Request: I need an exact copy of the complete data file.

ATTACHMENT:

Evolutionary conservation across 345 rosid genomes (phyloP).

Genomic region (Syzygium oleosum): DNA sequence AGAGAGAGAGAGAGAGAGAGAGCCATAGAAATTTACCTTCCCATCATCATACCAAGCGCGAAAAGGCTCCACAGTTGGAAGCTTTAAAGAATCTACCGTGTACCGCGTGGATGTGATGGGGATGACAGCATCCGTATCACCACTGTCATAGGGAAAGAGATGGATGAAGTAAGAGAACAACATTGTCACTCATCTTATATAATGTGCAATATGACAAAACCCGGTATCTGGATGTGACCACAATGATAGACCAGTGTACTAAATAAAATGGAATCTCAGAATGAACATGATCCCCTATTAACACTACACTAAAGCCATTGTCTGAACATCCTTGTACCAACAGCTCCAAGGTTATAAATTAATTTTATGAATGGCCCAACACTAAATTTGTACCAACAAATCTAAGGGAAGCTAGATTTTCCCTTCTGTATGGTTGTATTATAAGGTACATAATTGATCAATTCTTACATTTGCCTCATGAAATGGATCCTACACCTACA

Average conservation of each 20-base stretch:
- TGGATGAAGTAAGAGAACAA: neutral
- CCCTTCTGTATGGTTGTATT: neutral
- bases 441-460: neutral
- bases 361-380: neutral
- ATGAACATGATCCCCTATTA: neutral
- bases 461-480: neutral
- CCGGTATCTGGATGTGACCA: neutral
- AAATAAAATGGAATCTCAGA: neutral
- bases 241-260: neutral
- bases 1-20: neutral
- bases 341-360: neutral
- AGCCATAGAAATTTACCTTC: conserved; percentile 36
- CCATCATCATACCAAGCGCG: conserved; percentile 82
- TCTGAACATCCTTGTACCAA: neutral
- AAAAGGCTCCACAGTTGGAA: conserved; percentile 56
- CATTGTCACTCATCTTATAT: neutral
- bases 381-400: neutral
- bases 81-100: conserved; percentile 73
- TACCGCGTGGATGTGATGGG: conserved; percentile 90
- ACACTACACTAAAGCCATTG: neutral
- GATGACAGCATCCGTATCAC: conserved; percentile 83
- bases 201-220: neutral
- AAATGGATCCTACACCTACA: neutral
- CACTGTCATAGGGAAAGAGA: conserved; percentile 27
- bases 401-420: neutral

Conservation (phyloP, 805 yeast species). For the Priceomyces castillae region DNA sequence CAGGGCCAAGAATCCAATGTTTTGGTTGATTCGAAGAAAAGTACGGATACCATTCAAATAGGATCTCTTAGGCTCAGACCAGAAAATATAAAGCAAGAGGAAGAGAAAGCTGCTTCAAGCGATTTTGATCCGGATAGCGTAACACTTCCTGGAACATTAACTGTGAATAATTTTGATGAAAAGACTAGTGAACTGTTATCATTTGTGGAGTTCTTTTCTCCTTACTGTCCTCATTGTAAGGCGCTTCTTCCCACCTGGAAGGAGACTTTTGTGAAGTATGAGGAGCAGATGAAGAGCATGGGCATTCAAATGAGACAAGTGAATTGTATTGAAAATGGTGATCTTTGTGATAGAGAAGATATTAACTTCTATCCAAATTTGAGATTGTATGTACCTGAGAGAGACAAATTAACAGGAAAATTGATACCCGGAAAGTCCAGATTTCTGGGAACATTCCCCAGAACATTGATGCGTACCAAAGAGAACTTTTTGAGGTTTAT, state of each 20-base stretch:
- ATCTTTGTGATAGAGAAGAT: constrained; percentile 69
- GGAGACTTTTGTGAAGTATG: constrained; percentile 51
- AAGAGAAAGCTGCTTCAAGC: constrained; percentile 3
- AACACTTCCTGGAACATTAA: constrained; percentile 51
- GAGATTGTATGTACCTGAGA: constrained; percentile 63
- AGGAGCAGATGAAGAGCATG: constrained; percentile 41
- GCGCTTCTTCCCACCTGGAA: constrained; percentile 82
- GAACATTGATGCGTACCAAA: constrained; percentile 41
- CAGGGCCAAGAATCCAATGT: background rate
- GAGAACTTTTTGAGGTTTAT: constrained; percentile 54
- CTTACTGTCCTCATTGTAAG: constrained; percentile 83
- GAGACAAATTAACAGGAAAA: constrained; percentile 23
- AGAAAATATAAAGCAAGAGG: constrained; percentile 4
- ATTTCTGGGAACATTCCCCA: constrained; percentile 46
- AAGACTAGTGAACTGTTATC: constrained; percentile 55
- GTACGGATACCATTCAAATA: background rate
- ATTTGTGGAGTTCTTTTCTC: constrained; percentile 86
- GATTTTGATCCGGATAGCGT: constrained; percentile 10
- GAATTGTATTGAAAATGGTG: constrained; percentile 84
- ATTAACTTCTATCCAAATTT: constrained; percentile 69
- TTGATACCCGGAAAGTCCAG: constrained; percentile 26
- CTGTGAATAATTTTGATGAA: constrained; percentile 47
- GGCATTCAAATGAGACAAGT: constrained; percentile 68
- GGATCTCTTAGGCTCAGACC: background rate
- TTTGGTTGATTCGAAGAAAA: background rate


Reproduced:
Evolutionary conservation across 345 rosid genomes (phyloP).

Genomic region (Syzygium oleosum): DNA sequence AGAGAGAGAGAGAGAGAGAGAGCCATAGAAATTTACCTTCCCATCATCATACCAAGCGCGAAAAGGCTCCACAGTTGGAAGCTTTAAAGAATCTACCGTGTACCGCGTGGATGTGATGGGGATGACAGCATCCGTATCACCACTGTCATAGGGAAAGAGATGGATGAAGTAAGAGAACAACATTGTCACTCATCTTATATAATGTGCAATATGACAAAACCCGGTATCTGGATGTGACCACAATGATAGACCAGTGTACTAAATAAAATGGAATCTCAGAATGAACATGATCCCCTATTAACACTACACTAAAGCCATTGTCTGAACATCCTTGTACCAACAGCTCCAAGGTTATAAATTAATTTTATGAATGGCCCAACACTAAATTTGTACCAACAAATCTAAGGGAAGCTAGATTTTCCCTTCTGTATGGTTGTATTATAAGGTACATAATTGATCAATTCTTACATTTGCCTCATGAAATGGATCCTACACCTACA

Average conservation of each 20-base stretch:
- TGGATGAAGTAAGAGAACAA: neutral
- CCCTTCTGTATGGTTGTATT: neutral
- bases 441-460: neutral
- bases 361-380: neutral
- ATGAACATGATCCCCTATTA: neutral
- bases 461-480: neutral
- CCGGTATCTGGATGTGACCA: neutral
- AAATAAAATGGAATCTCAGA: neutral
- bases 241-260: neutral
- bases 1-20: neutral
- bases 341-360: neutral
- AGCCATAGAAATTTACCTTC: conserved; percentile 36
- CCATCATCATACCAAGCGCG: conserved; percentile 82
- TCTGAACATCCTTGTACCAA: neutral
- AAAAGGCTCCACAGTTGGAA: conserved; percentile 56
- CATTGTCACTCATCTTATAT: neutral
- bases 381-400: neutral
- bases 81-100: conserved; percentile 73
- TACCGCGTGGATGTGATGGG: conserved; percentile 90
- ACACTACACTAAAGCCATTG: neutral
- GATGACAGCATCCGTATCAC: conserved; percentile 83
- bases 201-220: neutral
- AAATGGATCCTACACCTACA: neutral
- CACTGTCATAGGGAAAGAGA: conserved; percentile 27
- bases 401-420: neutral

Conservation (phyloP, 805 yeast species). For the Priceomyces castillae region DNA sequence CAGGGCCAAGAATCCAATGTTTTGGTTGATTCGAAGAAAAGTACGGATACCATTCAAATAGGATCTCTTAGGCTCAGACCAGAAAATATAAAGCAAGAGGAAGAGAAAGCTGCTTCAAGCGATTTTGATCCGGATAGCGTAACACTTCCTGGAACATTAACTGTGAATAATTTTGATGAAAAGACTAGTGAACTGTTATCATTTGTGGAGTTCTTTTCTCCTTACTGTCCTCATTGTAAGGCGCTTCTTCCCACCTGGAAGGAGACTTTTGTGAAGTATGAGGAGCAGATGAAGAGCATGGGCATTCAAATGAGACAAGTGAATTGTATTGAAAATGGTGATCTTTGTGATAGAGAAGATATTAACTTCTATCCAAATTTGAGATTGTATGTACCTGAGAGAGACAAATTAACAGGAAAATTGATACCCGGAAAGTCCAGATTTCTGGGAACATTCCCCAGAACATTGATGCGTACCAAAGAGAACTTTTTGAGGTTTAT, state of each 20-base stretch:
- ATCTTTGTGATAGAGAAGAT: constrained; percentile 69
- GGAGACTTTTGTGAAGTATG: constrained; percentile 51
- AAGAGAAAGCTGCTTCAAGC: constrained; percentile 3
- AACACTTCCTGGAACATTAA: constrained; percentile 51
- GAGATTGTATGTACCTGAGA: constrained; percentile 63
- AGGAGCAGATGAAGAGCATG: constrained; percentile 41
- GCGCTTCTTCCCACCTGGAA: constrained; percentile 82
- GAACATTGATGCGTACCAAA: constrained; percentile 41
- CAGGGCCAAGAATCCAATGT: background rate
- GAGAACTTTTTGAGGTTTAT: constrained; percentile 54
- CTTACTGTCCTCATTGTAAG: constrained; percentile 83
- GAGACAAATTAACAGGAAAA: constrained; percentile 23
- AGAAAATATAAAGCAAGAGG: constrained; percentile 4
- ATTTCTGGGAACATTCCCCA: constrained; percentile 46
- AAGACTAGTGAACTGTTATC: constrained; percentile 55
- GTACGGATACCATTCAAATA: background rate
- ATTTGTGGAGTTCTTTTCTC: constrained; percentile 86
- GATTTTGATCCGGATAGCGT: constrained; percentile 10
- GAATTGTATTGAAAATGGTG: constrained; percentile 84
- ATTAACTTCTATCCAAATTT: constrained; percentile 69
- TTGATACCCGGAAAGTCCAG: constrained; percentile 26
- CTGTGAATAATTTTGATGAA: constrained; percentile 47
- GGCATTCAAATGAGACAAGT: constrained; percentile 68
- GGATCTCTTAGGCTCAGACC: background rate
- TTTGGTTGATTCGAAGAAAA: background rate